The Red Badge of Courage by Stephen Crane
My rating: 3 of 5 stars
The Red Badge of Courage is the earliest dated book I received via this summer’s AudioSYNC programme. An American classic, it was first published in 1895 so is even before the first segment of theBookcrossing Decade Challenge I have joined on Goodreads. Young Henry Fleming has enlisted to fight in the America Civil War. Naïve to what awaits him, he flees during his first battle, finding himself among wounded men whom Henry sees as displaying their red badges of courage – their bloodstains. After being hit by one of his own side, Henry returns to his regiment where, believing his previous cowardice unnoticed, he seizes the flag when its bearer is killed. Suddenly brave beyond his experience, he leads through intense fighting, remaining unharmed. Red Badge of Courage is written in an impersonal fashion which I thought both helped and hindered its impact. By not particularly detailing people’s or places’ names, it can be a novel of any low-tech war, as relevant now as then and all across the globe. However, devices such as continually referring to Henry as ‘the youth’ made it difficult for me to really invest in his story and I found myself frequently drifting away from listening. I am also not sure whether Crane’s message was meant to turn readers on to or away from war. The descriptions of fighting and casualties are powerful, but our protagonist redeems himself by rushing headlong into battle, glorifying the bloodshed in order to 'become a man'.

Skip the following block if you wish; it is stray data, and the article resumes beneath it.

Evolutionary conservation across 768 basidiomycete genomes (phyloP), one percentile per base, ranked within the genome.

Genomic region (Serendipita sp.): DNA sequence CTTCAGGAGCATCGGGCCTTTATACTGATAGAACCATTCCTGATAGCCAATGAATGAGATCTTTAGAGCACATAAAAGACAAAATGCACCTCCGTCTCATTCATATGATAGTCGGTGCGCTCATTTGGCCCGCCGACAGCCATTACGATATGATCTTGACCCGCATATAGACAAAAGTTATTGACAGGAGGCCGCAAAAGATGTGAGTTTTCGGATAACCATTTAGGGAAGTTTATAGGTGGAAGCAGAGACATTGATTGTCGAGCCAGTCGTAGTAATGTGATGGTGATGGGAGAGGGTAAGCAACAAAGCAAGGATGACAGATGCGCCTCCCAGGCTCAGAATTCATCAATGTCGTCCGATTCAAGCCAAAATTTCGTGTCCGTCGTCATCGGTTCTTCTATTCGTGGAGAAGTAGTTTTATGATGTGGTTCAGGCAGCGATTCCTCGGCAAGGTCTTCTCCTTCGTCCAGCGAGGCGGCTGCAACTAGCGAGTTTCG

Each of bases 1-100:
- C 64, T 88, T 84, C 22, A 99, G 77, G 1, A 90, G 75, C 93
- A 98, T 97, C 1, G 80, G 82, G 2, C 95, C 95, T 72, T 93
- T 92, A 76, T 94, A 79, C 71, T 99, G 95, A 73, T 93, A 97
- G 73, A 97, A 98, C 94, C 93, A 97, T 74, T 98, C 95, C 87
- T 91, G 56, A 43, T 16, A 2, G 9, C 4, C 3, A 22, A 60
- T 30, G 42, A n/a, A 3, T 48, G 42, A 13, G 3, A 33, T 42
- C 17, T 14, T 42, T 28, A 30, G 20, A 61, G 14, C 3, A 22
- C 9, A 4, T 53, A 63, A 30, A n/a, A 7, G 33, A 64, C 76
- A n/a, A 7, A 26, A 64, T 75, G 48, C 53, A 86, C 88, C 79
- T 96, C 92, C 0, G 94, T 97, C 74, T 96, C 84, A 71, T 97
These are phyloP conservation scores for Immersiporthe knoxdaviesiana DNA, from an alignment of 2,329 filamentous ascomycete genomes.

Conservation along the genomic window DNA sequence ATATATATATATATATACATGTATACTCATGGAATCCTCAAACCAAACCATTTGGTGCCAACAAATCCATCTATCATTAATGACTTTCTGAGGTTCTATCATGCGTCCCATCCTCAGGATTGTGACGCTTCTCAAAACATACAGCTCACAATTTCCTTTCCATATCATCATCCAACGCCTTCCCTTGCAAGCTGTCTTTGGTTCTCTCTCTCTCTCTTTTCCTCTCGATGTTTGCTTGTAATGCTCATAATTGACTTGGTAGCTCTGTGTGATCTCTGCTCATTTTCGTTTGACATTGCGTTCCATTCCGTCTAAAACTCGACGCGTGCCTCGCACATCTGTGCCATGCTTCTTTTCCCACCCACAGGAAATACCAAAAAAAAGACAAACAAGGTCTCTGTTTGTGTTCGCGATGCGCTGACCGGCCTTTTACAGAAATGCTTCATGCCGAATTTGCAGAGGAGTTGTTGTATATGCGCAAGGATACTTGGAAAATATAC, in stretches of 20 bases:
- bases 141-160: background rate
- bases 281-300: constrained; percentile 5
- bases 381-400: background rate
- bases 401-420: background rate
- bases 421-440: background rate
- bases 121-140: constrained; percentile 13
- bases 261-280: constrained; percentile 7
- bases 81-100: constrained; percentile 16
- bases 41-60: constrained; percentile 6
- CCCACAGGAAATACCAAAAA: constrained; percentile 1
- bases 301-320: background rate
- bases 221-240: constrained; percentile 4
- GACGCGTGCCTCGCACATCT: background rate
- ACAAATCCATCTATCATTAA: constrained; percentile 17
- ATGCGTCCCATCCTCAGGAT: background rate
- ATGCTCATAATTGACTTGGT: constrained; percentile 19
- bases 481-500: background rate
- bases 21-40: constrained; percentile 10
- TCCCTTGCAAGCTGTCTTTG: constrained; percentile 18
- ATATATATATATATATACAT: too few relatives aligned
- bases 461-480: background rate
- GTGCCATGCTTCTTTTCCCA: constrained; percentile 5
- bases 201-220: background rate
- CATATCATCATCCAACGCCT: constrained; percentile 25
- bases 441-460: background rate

Love in the Time of Cholera by Gabriel García Márquez
My rating: 4 of 5 stars
I registered a book at BookCrossing.com!
I probably didn't pick the best time to start Love In The Time Of Cholera as we were in the last throes of moving house so its first few chapters had to compete for space in my mind. However once I was able to read without interruption, I was totally drawn into the story.
I love Marquez's beautiful emotive writing and can easily imagine Florentino through his many years of waiting. The locations are eloquently described too and the flawed characters are all real people, whether being naive, irritating or poignant. There are so many depictions of different loves in the novel that I wondered which came first, this or Florentino's imagined work. I have already downloaded another Marquez novel and look forward to discovering more of his writing.
The Laughing Policeman by Maj Sjöwall and Per Wahloo
My rating: 4 of 5 stars
Another excellently plotted police thriller by the Swedish duo of Sjowall and Wahloo. I discovered the Martin Beck series during last year's travels so it's appropriate to continue now with the fourth, The Laughing Policeman. I particularly appreciate the cast of characters and it's amazing to think that the dysfunctional detective began over forty years ago with these books. Stockholm almost becomes another character as descriptions of its streets and weather provide unusually vivid atmosphere. The cases aren't solved quickly either and the other important facet is the depictions of time passing which makes the whole novel feel realistic. Leads are as often misleading as helpful and I didn't see the ending coming until it had all but arrived.
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